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July 24, 2012 (TSR) – The Arab Peace Initiative Committee and the Arab Ministerial Committee convened on Sunday in Doha to discuss latest developments and peacemaking efforts between the Palestinians and Israel, and on the Syrian arena.
The Arab Peace Initiative Committee meeting opened at Doha Sheraton Hotel, chaired by HE Qatar’s Prime Minister and Foreign Minister Sheikh Hamad bin Jassim bin Jabor Al Thani, who was also the Chairman of the Committee.
Palestinian President Mahmoud Abbas and the Arab League Secretary General Dr. Nabil Arabi attended the meeting with other Arab foreign ministers such as UAE’s FM H.H. Sheikh Abdullah Bin Zayed Al-Nahyan, Algeria’s FM Mourad Medelci, Saudi FM Prince Saud al-Faisal, Lebanon’s FM Adnan Mansour, Egypt’s FM Mohamed Kamel Amr, Jordan’s FM Nasser Judeh, Bahrain’s FM Ghanim bin Fadl Buainain and Tunisia’s FM Rafik Abdessalem.
The meeting came at the request of Abbas to establish a “united position” on asking the UN to admit Palestine as a non-member state.
The meeting of the Arab Peace Initiative Committee’s issued a statement in support of the Palestinian Authority against Israel’s intransigence in refusing negotiations and stressed the need to move in quick steps to strengthen the Palestinian national unity.
The committee also issued a statement, condemning Israeli unilateral measures, namely the continued settlement construction in the occupied Palestinian territories.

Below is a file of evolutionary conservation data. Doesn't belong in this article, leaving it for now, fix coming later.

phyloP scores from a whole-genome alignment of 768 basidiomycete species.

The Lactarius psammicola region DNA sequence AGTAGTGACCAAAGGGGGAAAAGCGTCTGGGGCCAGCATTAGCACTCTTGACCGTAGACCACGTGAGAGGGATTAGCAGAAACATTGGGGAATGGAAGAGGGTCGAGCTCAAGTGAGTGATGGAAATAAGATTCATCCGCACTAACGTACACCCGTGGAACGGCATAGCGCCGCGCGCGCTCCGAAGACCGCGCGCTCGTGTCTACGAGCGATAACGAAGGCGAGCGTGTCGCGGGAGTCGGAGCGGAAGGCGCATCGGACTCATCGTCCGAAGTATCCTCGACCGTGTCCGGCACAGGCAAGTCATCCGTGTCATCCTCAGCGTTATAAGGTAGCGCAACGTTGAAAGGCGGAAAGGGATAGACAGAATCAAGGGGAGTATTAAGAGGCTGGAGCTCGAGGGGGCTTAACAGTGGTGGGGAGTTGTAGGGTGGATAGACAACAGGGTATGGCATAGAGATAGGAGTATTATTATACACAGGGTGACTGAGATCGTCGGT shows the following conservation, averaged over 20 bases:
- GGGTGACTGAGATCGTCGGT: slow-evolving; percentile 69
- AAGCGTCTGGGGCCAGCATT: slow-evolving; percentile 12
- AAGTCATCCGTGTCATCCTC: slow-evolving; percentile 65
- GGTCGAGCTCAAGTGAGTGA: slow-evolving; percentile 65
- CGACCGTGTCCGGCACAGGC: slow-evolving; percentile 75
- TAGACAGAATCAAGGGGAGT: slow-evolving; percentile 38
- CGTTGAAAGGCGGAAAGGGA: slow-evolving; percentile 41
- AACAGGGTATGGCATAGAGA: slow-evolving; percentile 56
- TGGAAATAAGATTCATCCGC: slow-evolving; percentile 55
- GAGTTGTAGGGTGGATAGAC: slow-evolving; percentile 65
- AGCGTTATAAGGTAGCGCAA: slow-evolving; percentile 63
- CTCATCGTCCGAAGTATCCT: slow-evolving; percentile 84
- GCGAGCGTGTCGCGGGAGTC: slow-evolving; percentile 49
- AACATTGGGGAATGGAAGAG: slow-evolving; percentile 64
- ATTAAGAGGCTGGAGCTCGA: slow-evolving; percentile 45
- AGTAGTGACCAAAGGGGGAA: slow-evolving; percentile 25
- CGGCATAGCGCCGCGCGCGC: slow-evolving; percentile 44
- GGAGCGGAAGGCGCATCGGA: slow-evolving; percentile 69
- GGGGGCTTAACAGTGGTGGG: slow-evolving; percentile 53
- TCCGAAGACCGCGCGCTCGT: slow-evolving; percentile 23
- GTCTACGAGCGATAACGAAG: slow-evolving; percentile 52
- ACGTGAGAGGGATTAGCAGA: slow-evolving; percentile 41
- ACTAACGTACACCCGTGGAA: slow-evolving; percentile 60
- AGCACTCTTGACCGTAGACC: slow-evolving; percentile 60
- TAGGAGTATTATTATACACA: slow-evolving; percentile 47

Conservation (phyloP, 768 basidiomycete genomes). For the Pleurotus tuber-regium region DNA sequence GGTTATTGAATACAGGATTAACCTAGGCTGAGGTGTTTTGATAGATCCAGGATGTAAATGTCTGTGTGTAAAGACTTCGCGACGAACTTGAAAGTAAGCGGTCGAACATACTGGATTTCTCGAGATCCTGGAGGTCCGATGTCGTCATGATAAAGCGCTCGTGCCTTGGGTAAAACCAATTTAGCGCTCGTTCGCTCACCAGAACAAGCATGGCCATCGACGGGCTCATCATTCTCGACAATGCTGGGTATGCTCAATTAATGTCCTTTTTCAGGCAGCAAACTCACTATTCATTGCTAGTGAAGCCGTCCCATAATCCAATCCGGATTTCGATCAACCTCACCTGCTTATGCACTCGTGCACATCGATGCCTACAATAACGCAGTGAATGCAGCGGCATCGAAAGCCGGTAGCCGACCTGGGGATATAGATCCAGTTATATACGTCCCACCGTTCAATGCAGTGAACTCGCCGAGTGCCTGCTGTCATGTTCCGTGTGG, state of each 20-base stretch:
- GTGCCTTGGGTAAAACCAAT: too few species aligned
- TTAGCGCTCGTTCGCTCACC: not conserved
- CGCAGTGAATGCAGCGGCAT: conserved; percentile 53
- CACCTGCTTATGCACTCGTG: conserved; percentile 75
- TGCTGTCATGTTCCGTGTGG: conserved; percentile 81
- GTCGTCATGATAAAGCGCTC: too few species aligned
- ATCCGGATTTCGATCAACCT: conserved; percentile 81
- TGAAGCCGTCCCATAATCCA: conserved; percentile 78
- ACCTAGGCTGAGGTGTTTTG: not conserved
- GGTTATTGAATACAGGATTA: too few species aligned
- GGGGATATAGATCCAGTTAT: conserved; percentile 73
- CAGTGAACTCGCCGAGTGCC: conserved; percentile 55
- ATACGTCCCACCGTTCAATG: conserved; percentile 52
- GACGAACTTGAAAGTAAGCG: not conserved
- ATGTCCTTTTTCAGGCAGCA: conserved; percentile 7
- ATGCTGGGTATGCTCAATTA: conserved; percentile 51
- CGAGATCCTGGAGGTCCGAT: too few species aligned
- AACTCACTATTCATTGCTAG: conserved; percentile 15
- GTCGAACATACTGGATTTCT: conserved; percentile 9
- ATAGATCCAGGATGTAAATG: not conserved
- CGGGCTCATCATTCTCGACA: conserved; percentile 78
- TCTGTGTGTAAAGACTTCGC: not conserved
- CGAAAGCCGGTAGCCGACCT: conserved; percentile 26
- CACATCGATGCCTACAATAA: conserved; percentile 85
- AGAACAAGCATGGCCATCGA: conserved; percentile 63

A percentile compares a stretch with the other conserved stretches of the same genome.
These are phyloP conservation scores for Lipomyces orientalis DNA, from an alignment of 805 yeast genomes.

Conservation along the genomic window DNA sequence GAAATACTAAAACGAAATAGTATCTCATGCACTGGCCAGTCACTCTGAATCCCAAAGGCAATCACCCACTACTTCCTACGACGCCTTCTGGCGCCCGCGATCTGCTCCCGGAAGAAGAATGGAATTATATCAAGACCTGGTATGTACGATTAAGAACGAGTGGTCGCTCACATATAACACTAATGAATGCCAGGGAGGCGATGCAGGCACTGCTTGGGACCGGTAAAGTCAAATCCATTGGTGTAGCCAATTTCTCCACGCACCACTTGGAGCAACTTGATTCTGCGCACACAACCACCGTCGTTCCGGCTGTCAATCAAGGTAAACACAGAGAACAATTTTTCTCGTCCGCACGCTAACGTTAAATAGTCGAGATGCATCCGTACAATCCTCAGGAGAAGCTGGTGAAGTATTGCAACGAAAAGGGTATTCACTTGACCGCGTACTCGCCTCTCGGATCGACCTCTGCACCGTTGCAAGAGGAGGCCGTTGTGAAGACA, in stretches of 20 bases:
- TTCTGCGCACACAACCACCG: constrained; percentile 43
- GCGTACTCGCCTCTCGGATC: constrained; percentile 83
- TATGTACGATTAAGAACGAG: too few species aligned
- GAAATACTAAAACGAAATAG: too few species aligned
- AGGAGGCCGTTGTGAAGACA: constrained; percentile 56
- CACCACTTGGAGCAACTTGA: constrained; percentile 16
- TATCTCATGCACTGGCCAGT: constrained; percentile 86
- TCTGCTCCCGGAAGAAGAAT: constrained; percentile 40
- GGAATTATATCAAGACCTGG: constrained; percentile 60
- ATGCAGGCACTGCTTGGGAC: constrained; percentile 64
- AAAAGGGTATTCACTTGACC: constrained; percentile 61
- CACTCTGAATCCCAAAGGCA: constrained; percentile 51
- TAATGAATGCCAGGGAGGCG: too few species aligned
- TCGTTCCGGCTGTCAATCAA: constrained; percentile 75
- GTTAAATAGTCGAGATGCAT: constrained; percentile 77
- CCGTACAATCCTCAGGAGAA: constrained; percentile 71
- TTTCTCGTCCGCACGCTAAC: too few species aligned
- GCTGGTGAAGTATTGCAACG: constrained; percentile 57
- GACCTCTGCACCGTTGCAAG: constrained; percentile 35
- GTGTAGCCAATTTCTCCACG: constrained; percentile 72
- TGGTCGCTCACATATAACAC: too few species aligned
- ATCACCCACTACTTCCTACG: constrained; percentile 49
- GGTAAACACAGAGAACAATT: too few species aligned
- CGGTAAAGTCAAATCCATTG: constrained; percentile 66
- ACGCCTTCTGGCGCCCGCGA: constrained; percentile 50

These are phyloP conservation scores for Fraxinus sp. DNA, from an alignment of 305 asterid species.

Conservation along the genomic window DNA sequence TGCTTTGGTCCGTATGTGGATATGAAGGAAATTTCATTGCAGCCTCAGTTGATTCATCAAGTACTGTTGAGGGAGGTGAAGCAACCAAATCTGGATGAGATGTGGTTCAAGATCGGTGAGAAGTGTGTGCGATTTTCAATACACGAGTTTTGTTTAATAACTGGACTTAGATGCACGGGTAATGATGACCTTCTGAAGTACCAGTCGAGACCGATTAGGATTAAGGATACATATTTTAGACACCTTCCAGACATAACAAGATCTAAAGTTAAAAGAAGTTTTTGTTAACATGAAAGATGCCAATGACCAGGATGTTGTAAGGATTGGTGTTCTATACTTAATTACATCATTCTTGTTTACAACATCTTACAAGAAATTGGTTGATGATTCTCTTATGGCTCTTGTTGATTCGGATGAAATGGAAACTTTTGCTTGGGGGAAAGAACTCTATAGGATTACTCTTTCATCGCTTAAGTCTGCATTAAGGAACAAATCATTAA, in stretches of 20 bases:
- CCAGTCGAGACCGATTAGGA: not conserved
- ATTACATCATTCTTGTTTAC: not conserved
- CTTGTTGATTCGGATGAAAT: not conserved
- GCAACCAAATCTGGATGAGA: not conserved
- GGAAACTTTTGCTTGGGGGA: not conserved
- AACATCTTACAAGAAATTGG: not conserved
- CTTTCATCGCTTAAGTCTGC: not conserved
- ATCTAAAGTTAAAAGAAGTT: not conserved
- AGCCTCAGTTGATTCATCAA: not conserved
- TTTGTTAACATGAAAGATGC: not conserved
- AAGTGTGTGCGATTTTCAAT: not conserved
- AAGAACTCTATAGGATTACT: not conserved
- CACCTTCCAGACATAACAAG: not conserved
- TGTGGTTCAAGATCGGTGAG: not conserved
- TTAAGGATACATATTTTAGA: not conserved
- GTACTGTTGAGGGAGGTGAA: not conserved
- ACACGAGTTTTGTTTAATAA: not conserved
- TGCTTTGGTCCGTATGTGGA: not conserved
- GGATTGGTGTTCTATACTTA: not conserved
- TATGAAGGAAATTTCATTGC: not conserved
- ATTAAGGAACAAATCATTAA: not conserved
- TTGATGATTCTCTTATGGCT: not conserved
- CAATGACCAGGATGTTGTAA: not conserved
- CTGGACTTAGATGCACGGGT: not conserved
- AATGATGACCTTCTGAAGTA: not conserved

It called for a decisive international intervention to pressure Israel to halt settlement construction and hold it accountable for settlers’ crimes against the Palestinian people.
Palestinian efforts to register the Nativity Church in Bethlehem on UNESCO’s world heritage sites list are to be applauded, the committee said, adding that Israel must accept the two state solution and the resumption of direct Palestinian-Israeli talks is tied to full cessation of settlement construction.
“The international community and the United Nations must do more to lift the oppressive and illegal siege on the Gaza Strip, and immediately stop settlement building in East Jerusalem and the West Bank,” it added.
The meeting also discussed developments of the Palestinian question in its various aspects as well as the Palestinian and Arab world move during the next stage in light of the stumbling peace process.
ARAB FINANCIAL ASSISTANCE TO PALESTINE
The committee thanked all member states who committed to their financial promises to support the Palestinian Authority financially, calling on other Arab states to fulfill their financial obligations.